- I lucked out by collaborating with the wonderful Brock Bastian, who nominated and secured us this award for the most innovative theoretical contribution to social/personality psychology in 2015
- I’ve given two, the first as an early postdoc. I made the mistake of complying with instructions: give a talk on the future of neuroimaging. Trouble was, I had no idea about the future of neuroimaging (still don’t). I stayed up all night and stumbled through, eliciting this classic response from the organiser: ‘You know, it’s good to practice the talk before giving it’
- Numerous, e.g. at S4SN, SfN, IASP, EBPS meetings, typicallyafter I’ve organised a symposium proposal. I still don’t really understand how these are evaluated or how to get invited to more proposals organised by other people.
- Numerous, e.g. departmental seminars at Utrecht, Yale, Hamburg. Most were fine but at least one still makes me cringe whenever I think about it. My main advice on giving talks is adding only a bit of new material at a time (it’s that or to practise a lot).
Commissions of trust
Board member, Society for Social Neuroscience
- I signed up for this on an impulse. It takes time but the other people on the board are fantastic and I’m excited about being able to suggest and implement changes to research incentive structure, e.g. new awards for Open Science practices such as publishing null findings or sharing data and code
Grant reviewer & grant committee member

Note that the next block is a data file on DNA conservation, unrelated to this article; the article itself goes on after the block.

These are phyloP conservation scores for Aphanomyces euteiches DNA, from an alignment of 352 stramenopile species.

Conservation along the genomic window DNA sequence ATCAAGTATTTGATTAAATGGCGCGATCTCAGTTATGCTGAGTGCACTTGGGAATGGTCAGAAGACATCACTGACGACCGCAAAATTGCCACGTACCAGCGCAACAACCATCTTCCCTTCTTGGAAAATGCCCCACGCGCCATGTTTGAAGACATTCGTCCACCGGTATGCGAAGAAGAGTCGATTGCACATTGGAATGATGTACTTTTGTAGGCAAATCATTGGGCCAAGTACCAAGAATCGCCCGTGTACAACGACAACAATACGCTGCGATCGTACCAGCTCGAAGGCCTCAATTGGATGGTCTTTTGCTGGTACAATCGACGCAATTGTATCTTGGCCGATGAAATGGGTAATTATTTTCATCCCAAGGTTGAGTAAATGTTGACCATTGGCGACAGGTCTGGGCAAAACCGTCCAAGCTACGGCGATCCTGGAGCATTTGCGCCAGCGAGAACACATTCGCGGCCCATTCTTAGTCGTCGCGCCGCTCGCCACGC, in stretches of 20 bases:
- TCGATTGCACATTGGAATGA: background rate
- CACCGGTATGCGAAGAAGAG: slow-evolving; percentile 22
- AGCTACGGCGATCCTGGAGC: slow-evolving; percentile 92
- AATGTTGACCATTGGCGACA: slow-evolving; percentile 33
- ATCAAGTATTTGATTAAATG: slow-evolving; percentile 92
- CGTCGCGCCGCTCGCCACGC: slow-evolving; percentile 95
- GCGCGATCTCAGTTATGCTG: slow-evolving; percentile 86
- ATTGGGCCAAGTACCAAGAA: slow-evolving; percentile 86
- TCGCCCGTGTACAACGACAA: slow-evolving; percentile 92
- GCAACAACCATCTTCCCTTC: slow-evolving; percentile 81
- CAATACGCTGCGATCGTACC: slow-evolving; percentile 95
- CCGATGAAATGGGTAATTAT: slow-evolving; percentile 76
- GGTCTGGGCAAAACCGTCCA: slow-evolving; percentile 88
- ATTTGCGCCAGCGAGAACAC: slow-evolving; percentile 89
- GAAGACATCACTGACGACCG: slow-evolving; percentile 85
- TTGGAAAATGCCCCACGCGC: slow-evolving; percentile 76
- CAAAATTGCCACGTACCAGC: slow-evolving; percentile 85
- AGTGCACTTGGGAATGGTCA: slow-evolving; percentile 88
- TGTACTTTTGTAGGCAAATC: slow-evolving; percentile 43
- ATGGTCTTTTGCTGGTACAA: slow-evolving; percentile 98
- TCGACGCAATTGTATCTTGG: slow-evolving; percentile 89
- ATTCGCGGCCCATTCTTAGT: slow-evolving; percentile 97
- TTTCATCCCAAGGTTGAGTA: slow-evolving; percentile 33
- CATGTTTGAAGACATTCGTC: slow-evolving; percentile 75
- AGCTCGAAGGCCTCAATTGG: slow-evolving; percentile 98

- Reviewing grants is super useful for learning grantsmanship. Especially for ERC grants, which differ a lot from other grants. I now get invites from many European research funders and usually accept.
- Maybe if I stopped submitting to every deadline of my national research agency, I could review for them and finally crack the code 🙂
Associate Editor, Pain (current); SCAN (2016-2020)
- How to get an editorial role is not widely known, and seems to depend on who you know in the field. I know my name was suggested to the SCAN EiC by a friendly colleague I’d originally met via my D.Phil supervisor.
- I’m not good at coding.
- I prefer editing text. This is a priviledge as a PI.
- Academia throws rejection in your face round the clock. I once got a desk rejection on Christmas Eve!
- What helps me past each disappointment is my colleagues and trainees. They’re so brilliant, there’s simply no way I can be as useless as I sometimes feel
- Supervise good people who like your mentoring style
- My mentoring style is erratic, fiercely loyal, and works well because my trainees are and have been fantastic. I warn them about my shortcomings before they join the team. Also now the rest of the team helps make up for my flaws.
- Aiming high is the only way to win the publishing lottery. It does not always pay off though. My personal record started with submission to Science and was eventually published at PLoS ONE.
- Don’t check your citations outside of Google Scholar, it’s depressing. Also don’t check the nature of the specific publications citing your work according to Google Scholar …